First, plan to attend. Register to do so even. Second, consider proposing a session for the 'Show and Tell' track. Sessions are open to everyone as a platform for sharing interesting and unique things with the rest of the community. A typical session may last 5-15 minutes, with time for questions. It's a great way to spend a few minutes talking about something you made, work on, or find interesting.

What type of things can I show off?

Demos, quick talks, and 'show and tell' type things.  Your demo can be unscripted, and informal. This does not have to be a technical talk or demo, though those are certainly welcomed. Please feel free to show off design work, documentation, translation, interesting user tricks or anything else that tickles your fancy!

Got an example?
Yes, we do. Last cycle we had developers talking about new APIs, flavors teams doing Q and A sessions and demos, users sharing tricks, and even a live hacking session where we collectively worked on an application for the phone. Check them out. I'd love to see an even greater representation this time around.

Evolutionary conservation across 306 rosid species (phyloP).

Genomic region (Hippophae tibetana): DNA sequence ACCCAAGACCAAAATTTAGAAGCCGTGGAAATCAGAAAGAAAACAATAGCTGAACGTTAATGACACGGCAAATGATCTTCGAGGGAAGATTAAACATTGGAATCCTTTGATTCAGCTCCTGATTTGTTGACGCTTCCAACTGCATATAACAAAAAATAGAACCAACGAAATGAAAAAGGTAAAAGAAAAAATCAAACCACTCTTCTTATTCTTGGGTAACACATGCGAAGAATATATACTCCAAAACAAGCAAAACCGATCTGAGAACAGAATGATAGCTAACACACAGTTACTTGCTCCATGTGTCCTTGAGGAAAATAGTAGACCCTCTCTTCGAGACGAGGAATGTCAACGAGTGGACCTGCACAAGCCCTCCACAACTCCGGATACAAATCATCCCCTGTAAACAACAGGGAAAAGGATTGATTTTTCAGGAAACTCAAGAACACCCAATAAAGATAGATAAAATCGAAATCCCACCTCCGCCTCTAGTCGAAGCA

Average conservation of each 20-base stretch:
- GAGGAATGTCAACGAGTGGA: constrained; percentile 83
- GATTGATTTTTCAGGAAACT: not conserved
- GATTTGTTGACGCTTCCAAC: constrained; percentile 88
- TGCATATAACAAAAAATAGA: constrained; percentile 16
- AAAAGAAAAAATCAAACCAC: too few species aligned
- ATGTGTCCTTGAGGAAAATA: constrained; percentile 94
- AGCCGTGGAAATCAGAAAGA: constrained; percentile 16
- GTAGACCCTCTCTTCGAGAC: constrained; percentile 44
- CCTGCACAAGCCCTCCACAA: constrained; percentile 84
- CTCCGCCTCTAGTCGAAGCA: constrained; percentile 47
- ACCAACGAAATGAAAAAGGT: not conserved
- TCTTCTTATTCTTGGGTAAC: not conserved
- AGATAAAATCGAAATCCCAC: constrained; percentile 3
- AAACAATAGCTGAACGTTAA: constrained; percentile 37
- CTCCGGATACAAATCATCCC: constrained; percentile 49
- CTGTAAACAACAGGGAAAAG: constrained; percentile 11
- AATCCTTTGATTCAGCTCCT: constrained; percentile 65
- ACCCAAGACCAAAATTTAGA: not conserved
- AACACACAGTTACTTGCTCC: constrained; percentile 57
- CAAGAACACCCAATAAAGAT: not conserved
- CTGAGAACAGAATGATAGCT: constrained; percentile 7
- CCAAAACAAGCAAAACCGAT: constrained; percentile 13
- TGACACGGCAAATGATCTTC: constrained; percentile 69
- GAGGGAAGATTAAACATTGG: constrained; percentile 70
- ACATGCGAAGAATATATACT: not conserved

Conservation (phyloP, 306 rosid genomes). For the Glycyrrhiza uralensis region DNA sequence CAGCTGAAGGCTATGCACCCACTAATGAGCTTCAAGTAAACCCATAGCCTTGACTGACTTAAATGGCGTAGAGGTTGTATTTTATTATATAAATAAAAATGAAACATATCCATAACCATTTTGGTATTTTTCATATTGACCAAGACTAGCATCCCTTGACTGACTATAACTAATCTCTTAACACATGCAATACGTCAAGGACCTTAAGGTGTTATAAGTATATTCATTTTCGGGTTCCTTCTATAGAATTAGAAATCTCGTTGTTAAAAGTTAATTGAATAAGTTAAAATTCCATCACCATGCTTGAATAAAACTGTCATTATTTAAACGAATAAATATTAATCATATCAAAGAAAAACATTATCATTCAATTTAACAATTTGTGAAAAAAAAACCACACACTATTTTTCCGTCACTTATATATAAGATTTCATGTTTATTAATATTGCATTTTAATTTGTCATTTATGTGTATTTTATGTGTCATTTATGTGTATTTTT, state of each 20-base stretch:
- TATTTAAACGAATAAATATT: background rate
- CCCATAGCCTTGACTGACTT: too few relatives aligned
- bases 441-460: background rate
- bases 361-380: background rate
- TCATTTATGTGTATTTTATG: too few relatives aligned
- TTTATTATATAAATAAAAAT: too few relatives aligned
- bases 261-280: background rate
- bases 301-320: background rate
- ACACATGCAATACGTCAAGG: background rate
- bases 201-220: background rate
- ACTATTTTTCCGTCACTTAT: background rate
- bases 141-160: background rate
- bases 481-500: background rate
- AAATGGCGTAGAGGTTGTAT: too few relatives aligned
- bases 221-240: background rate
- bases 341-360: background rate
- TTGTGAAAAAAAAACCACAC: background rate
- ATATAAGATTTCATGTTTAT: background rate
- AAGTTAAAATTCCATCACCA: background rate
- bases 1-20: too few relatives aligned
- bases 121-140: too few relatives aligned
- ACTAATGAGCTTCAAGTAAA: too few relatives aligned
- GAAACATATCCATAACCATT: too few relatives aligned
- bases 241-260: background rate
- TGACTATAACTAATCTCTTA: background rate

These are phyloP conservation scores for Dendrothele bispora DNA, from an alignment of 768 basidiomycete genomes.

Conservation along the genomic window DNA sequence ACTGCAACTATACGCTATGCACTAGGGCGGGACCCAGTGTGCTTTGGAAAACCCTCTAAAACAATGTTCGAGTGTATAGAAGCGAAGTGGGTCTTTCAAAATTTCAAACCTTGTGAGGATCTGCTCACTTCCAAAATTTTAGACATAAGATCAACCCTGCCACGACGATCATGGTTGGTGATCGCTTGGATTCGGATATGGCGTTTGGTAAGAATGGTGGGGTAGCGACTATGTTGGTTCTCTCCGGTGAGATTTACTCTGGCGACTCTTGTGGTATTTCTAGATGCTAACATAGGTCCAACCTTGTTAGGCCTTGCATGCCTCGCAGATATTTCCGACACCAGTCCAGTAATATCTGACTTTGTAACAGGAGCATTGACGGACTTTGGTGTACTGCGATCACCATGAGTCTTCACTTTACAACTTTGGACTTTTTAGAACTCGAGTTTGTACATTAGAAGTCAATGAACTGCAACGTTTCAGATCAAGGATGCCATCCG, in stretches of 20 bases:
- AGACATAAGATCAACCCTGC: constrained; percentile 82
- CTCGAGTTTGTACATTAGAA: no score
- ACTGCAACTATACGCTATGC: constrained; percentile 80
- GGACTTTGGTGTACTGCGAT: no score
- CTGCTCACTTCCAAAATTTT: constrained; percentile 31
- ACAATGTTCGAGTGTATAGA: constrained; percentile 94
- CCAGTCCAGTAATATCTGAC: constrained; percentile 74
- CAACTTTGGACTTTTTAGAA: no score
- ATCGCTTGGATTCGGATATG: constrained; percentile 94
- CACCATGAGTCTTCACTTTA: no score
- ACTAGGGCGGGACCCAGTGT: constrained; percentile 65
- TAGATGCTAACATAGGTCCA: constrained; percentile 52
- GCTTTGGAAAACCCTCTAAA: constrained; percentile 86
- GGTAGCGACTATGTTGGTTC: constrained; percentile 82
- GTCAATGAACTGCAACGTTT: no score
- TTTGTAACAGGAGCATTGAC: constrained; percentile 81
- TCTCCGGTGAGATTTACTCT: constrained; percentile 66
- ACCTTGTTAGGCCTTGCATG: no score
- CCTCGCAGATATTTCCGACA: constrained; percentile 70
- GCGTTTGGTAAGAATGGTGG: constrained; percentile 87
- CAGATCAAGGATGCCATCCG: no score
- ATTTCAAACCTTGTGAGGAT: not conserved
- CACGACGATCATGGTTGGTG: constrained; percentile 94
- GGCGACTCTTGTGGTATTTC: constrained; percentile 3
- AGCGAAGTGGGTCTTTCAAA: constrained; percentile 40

Ok, I'm convinced
Great. Propose the session here. If you need help, check out the wiki page. If you are still stuck, feel free to simply contact me for help.

I'm afraid I don't have a demo, but I'd like to see them!
Awesome, sessions need an audience as well. Mark your calendar for November 3rd - 5th and watch the 'Show and Tell' track page for sessions as they appear.

Thanks for your help making UOS amazing. I'll see you there!

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Daniel Holbach


This morning I chatted with Laura Czajkowski and we quickly figured out that wily is our 23rd Ubuntu release. Crazy in a way – 23 releases, who would’ve thought? But on the other hand, Ubuntu is a constant evolution of great stuff becoming even better. Even after 11 years of Ubuntu I can still easily get excited about what’s new in Ubuntu and what is getting better. If you have read any of my recent blog entries you will know that snappy and snapcraft are a combination too good to be true. Shipping software on Ubuntu has never been that easy and I can’t wait for snappy and snapcraft to reach into further parts of Ubuntu. The 16.04 (‘xenial‘) cycle is going to deliver much more of this. Awesome!

But for now: enjoy the great work wrapped up in our wily 15.10 package. Take it, install it, give it to friends and family and spread great open source software in the world. :-)